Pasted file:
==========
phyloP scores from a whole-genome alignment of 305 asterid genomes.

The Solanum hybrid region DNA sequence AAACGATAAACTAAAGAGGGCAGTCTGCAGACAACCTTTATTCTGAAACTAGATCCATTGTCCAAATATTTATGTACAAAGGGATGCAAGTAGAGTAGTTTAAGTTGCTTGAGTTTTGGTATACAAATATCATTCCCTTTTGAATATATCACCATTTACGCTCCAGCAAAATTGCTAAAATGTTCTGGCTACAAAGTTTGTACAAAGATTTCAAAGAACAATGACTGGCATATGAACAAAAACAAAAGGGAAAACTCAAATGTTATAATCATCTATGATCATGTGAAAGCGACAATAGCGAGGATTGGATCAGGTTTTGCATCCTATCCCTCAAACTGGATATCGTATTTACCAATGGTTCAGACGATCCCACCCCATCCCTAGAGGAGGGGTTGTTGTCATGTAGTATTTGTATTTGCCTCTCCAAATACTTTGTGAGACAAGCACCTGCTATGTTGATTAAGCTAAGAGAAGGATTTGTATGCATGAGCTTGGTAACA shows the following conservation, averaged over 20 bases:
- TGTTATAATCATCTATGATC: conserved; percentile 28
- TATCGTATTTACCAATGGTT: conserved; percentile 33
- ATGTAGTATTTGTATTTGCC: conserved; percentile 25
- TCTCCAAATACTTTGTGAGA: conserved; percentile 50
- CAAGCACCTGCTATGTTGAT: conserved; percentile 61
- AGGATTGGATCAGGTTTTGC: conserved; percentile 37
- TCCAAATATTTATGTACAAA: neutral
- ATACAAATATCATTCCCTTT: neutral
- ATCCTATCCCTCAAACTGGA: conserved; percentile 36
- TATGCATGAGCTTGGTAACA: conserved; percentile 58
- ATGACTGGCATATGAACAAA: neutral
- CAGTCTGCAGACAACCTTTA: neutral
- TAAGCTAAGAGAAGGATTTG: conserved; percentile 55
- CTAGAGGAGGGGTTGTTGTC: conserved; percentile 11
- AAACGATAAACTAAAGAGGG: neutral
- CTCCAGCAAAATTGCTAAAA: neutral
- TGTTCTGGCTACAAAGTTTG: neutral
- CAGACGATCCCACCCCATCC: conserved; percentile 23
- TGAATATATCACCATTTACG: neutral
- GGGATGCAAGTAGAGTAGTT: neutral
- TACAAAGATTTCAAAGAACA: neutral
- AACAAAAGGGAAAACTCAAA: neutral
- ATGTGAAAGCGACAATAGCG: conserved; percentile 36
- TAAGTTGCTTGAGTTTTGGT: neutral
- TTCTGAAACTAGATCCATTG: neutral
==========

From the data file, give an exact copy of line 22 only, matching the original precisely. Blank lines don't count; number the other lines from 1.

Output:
- GGGATGCAAGTAGAGTAGTT: neutral